Govt apathy to HC stay on regn norms may help land sharks

Govt apathy to HC stay on regn norms may help land sharks

Property registration authorities are keeping their fingers crossed as the government continues to be in deep slumber, unmindful of the High Court quashing the guidelines for property registration recently.

Sub-registrar offices are likely to become free-for-all in the absence of guidelines. The sub-registrars, after the HC order, have no powers to verify authenticity of property documents before registration of a sale deed, making it convenient for land sharks to register illegal properties and grab government lands.

The HC had, on March 18, struck down Section 22A of the Registration (Karnataka Amendment) Act, 1976 that deals with registration of documents against public policy, as null and void and quashed all related circulars. The HC said Section 22A was against a Supreme Court order and gave arbitrary and unguided power to the state government to declare particular documents as opposed to public policy.

The aim of the guidelines was to ensure that people aspiring to own a property do not get cheated and to prevent registration of properties in violation of various laws, including Karnataka Land Revenue Act, 1964, Karnataka Land Reforms Act, 1961, Karnataka Scheduled Castes/Scheduled Tribes (Prohibition of Transfer of Certain Lands) Act, 1978 and Karnataka Land (Prohibition of Alienation) Act, 1991. The sub-registrars had powers to refuse registration of illegal properties and recommend cross-verification to the local bodies concerned after registration, if necessary.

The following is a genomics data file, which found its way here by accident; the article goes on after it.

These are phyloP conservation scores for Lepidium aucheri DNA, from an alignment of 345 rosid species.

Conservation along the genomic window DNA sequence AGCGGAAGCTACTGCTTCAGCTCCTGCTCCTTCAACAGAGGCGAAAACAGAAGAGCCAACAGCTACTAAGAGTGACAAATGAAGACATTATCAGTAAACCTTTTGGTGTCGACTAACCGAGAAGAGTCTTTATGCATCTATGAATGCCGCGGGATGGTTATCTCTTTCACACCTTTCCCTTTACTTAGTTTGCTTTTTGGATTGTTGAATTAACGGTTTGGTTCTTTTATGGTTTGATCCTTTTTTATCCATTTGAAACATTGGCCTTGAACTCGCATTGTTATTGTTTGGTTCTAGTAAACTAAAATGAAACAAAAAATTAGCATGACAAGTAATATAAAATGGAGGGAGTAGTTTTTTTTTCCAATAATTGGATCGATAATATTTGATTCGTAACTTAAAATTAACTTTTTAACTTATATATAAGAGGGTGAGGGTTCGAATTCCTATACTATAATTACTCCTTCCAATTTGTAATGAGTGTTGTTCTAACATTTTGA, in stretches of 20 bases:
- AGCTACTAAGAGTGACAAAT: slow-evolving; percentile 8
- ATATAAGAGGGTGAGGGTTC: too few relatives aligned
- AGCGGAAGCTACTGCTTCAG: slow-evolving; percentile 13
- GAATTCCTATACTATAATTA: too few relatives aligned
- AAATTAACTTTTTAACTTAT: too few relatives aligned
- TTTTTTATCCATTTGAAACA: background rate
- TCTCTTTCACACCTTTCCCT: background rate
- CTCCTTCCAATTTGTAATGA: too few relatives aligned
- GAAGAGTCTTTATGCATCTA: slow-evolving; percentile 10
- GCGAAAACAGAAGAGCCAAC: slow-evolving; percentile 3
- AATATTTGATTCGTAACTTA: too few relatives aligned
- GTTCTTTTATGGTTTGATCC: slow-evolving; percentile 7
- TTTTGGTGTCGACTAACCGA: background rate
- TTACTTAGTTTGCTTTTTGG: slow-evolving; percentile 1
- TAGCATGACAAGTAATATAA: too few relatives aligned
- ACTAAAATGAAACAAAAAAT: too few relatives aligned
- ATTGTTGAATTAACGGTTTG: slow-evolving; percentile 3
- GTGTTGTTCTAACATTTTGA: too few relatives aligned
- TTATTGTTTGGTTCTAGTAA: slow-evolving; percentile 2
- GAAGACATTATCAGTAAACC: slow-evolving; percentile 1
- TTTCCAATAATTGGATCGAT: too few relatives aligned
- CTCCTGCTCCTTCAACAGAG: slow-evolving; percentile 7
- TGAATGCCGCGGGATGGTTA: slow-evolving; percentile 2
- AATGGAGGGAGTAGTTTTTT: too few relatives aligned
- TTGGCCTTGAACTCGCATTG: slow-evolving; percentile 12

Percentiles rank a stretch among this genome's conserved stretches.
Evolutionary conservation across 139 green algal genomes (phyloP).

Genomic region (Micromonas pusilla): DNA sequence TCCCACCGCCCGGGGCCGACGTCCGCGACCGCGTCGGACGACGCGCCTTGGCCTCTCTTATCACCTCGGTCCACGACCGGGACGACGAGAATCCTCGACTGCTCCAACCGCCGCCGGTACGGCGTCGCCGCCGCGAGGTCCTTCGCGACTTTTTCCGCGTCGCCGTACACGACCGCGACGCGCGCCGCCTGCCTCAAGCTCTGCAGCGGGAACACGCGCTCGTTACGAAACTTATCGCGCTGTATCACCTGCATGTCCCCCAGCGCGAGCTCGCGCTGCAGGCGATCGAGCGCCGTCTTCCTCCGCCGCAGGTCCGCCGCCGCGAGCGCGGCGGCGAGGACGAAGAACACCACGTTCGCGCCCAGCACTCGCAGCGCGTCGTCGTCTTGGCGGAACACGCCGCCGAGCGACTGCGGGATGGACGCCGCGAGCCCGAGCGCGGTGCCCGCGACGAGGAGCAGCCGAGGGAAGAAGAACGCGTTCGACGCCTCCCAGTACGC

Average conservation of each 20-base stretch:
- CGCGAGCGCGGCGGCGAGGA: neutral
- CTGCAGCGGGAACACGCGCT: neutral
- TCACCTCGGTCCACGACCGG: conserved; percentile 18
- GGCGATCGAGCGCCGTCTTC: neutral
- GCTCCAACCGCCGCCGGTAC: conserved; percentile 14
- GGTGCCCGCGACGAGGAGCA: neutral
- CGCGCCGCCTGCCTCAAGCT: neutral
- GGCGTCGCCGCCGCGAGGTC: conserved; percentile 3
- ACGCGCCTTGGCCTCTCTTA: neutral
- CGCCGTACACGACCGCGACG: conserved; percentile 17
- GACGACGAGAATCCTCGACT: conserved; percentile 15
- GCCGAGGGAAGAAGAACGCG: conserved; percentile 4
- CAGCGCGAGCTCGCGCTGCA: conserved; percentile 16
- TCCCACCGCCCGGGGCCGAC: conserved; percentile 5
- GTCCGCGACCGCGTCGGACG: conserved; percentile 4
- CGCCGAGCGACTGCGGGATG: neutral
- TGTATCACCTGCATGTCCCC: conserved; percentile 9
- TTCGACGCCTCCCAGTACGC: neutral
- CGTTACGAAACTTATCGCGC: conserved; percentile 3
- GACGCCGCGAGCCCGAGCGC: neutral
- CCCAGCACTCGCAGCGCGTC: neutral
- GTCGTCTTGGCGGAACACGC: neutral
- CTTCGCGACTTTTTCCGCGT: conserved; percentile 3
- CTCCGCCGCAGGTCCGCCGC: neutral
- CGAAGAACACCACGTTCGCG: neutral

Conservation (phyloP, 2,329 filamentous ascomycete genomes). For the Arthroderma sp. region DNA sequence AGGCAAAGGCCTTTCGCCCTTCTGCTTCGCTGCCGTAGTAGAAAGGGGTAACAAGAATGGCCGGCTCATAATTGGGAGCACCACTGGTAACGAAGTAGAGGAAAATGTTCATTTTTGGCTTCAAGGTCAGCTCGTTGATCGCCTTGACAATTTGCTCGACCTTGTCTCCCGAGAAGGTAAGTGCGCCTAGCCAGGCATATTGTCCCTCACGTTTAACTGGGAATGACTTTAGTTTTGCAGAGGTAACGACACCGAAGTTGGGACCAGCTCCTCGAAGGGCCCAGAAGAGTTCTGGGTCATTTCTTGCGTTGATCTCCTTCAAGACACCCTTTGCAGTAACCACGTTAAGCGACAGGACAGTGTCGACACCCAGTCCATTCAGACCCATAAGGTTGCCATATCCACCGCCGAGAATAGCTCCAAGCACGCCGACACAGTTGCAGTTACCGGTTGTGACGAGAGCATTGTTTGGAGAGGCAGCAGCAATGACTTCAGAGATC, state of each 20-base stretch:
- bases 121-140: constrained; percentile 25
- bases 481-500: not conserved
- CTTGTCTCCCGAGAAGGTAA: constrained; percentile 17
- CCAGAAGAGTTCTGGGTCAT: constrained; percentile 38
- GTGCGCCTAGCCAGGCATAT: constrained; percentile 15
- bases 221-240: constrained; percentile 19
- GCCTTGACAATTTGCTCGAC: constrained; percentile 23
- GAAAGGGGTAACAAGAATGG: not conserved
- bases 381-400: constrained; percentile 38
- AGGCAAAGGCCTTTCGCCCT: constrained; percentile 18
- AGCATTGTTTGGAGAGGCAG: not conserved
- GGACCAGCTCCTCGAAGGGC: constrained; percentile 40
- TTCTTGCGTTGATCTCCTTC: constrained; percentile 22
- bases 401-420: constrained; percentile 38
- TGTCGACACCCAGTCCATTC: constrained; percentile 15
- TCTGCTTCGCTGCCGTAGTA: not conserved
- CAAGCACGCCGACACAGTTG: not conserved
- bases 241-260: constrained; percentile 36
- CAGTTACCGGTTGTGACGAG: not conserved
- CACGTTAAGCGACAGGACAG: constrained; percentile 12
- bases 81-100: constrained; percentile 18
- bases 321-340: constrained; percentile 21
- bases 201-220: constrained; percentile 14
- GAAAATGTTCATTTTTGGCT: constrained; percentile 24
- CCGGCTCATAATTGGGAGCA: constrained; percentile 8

Even 25 days after the HC order, neither the government nor the Stamps and Registration department has taken measures to prevent illegal transactions. The sub-registrars have not received any communication on the HC order, sources said.

Sub-registrars contacted by this paper refused to say whether they were following the guidelines while registering properties. The most vulnerable, according to sources, are properties in urban areas. For, the registration software, Karnataka Valuation and E-Registration (Kaveri), has not been integrated with property records of the urban local bodies. As a result, land sharks can easily register properties by producing fictitious documents. In rural areas, Kaveri has been integrated with e-Vinyasa software, which has a database of properties in panchayat limits.

If the government fails to take immediate action, an individual can easily register government land or land banned from transaction such as that notified for acquisition. Inspector General of Registration and Commissioner of Stamps N V Prasad only said the department will soon file a review petition in the HC. Principal Secretary to Revenue department B Basavaraju was not available for comments.
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